The pour issued up an average size, bright white head that was soapy and frothy in texture. It quickly diminished, leaving one finger of foam atop a golden beer that had just a hint of orange to it. The beer was brightly clear, free of particles and sediment, and lacing was excellent, leaving solid sheets of suds after each sip. It’s a very nice looking beer.
The nose is a knuckle sandwich of hops; we’ve got a big Mosaic presence — sweet melon is tackled by oranges, pine, and dankness. There’s some light grapefruit and lemon peel. Overall, I found the hop aroma to be sweet in nature, resinous, and completely covering any malt backing this beer might have. But…there probably isn’t much malt here to begin with; I detected perhaps some grainy sweetness. It’s clean, extremely hoppy, and just as advertised.
Tasting brings on a light bitterness, reminiscent of grapefruit rind, then the middle of the taste explodes with all sorts of hop delight. Pine, melon, light tropical fruits, peaches, very fresh and clean. But things get a little muddy without a malt backbone — the hops fall apart some, and garlic/onion begin to take over the flavor profile. The bitterness, while only 65 IBU, is intense, especially with the lack of any sweetness and the bone dry finish. As it warms, the finish became more pleasant with dank notes of pine. Go To IPA is light-bodied, with a thin, drying mouthfeel. The bitterness, while heavy, isn’t too much, but it borders upon it.
Like many of its competitors, Stone’s Go To IPA lacks body and packs a heavy bitterness. It’s a nice beer, certainly drinkable with some interesting hops, but I’m not sure I could session this due to the hop tea thinness. I know Mitch Steele is a big fan of using 95-100% base malts in IPAs and (especially) Imperial IPAs, but I’m not sure that’s the right approach to take on a beer of this sort.
Stone Go To IPA, 84 points. Price: $1.79 US for one 12 oz. bottle.
What happens when you age a bourbon barrel-aged Imperial IPA in the best way possible? Today, we’re here to find out.
Without question, Founders (Grand Rapids, Michigan) Backstage Series brews are the hardest beers for me to obtain. Demand and hype are through the roof. Most shops only get one case, which in terms of the 750 ml servings these beers are doled out it, equals just twelve bottles per store. To make matters worse, these beers typically see release on a Monday, during what would traditionally be considered normal working hours. Last April, when Doom was released, I managed to snag two bottles. I immediately reviewed one while it was fresh, and scored it 94 points, one of the better Backstage Series beers that I’ve had.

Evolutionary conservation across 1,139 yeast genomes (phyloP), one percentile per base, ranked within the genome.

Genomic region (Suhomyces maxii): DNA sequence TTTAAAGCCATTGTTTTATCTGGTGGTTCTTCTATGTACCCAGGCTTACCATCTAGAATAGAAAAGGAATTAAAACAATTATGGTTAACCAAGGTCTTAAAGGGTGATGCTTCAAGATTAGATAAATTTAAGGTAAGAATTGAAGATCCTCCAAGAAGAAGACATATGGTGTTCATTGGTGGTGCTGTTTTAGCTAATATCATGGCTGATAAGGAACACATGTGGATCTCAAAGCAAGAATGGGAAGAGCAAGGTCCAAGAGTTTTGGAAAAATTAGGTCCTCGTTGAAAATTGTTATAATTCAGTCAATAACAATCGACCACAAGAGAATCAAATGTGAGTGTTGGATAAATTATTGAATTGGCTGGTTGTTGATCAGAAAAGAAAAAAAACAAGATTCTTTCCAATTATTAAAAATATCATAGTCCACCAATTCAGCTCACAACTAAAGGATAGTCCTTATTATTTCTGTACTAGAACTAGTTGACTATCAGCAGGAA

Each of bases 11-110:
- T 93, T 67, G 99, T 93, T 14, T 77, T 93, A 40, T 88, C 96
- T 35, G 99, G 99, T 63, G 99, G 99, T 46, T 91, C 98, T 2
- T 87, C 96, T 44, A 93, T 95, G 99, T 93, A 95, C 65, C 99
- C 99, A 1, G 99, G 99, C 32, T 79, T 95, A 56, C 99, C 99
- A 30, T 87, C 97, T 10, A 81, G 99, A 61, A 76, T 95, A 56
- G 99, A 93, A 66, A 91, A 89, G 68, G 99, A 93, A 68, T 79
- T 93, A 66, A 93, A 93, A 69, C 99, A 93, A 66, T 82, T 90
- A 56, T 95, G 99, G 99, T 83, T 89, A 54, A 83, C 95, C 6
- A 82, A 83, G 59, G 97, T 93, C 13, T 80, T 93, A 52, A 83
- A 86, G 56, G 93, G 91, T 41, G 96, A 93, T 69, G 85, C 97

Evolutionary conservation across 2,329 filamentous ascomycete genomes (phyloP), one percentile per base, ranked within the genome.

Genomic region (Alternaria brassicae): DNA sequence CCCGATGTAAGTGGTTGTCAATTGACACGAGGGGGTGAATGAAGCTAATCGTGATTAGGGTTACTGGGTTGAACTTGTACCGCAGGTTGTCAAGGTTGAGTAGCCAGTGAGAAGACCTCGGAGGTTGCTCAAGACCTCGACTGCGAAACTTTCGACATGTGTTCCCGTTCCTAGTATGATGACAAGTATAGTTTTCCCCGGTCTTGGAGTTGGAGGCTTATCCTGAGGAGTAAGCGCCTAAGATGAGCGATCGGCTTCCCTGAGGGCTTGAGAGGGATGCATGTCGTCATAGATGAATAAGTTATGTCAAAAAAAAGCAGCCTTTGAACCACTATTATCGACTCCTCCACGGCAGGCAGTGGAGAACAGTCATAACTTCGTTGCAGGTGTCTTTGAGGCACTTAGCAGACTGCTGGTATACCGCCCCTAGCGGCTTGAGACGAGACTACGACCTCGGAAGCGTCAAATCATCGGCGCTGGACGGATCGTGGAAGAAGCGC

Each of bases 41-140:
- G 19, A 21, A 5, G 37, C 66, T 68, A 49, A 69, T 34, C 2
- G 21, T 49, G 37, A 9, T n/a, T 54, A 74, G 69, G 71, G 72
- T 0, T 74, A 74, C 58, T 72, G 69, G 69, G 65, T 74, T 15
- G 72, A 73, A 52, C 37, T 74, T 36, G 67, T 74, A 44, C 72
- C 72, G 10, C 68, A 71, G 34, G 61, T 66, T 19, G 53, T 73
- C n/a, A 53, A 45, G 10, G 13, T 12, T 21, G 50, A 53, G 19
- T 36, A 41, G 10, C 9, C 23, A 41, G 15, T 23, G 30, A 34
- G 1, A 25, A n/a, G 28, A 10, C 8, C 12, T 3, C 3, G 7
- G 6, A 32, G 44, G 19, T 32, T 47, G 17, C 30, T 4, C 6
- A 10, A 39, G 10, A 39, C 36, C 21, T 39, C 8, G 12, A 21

I decided to squirrel one away, just to see what happens — and I aged it the best way possible; for one solid year, this bottle has remained in my fridge at a constant 38°F. With one year (and probably a few days), we’re going to crack the crown and see what we’ve got.
For those new to this beer, Doom is a bourbon-barrel aged version of Founders Double Trouble (rating: 93 points). It was previously known as “Hand of Doom” when served exclusively in their taproom; it was selected in 2013 to see a wide release in the Backstage Series.
My initial review went like this:
Appearance: 14 of 15 points
Aroma: 14 of 15 points
Flavor and Palate: 33 of 35 points
Drinkability and Overall Experience: 33 of 35 points
Final Score: 94 points, or outstanding on my rating scale.
So, what’s happened to this beer over the span of a year while stored in optimal conditions? Let’s see…
The pour produced an average size, soapy head that diminished fairly quickly. There were lots of carbonation bubbles zooming to the top of the drink; the beer was golden in color and was brilliantly clear, with not even a hint of particles or sediment. Lacing was good, leaving weepy sheets of thin foam.
On the nose, not too much has changed since our initial visit — bourbon barrel collides with tropical fruit hops. We’ve got coconut, vanilla, and pineapple up front, with touches of grapefruit and orange peel. It’s almost like the barrel contributes some sweetness; there is a definite caramel malt backing, but the vanilla and somewhat woodsy/spicy barrel amplify the sweet level. As it warms, the vanilla and coconut notes show more, along with a dry twist of lemon peel.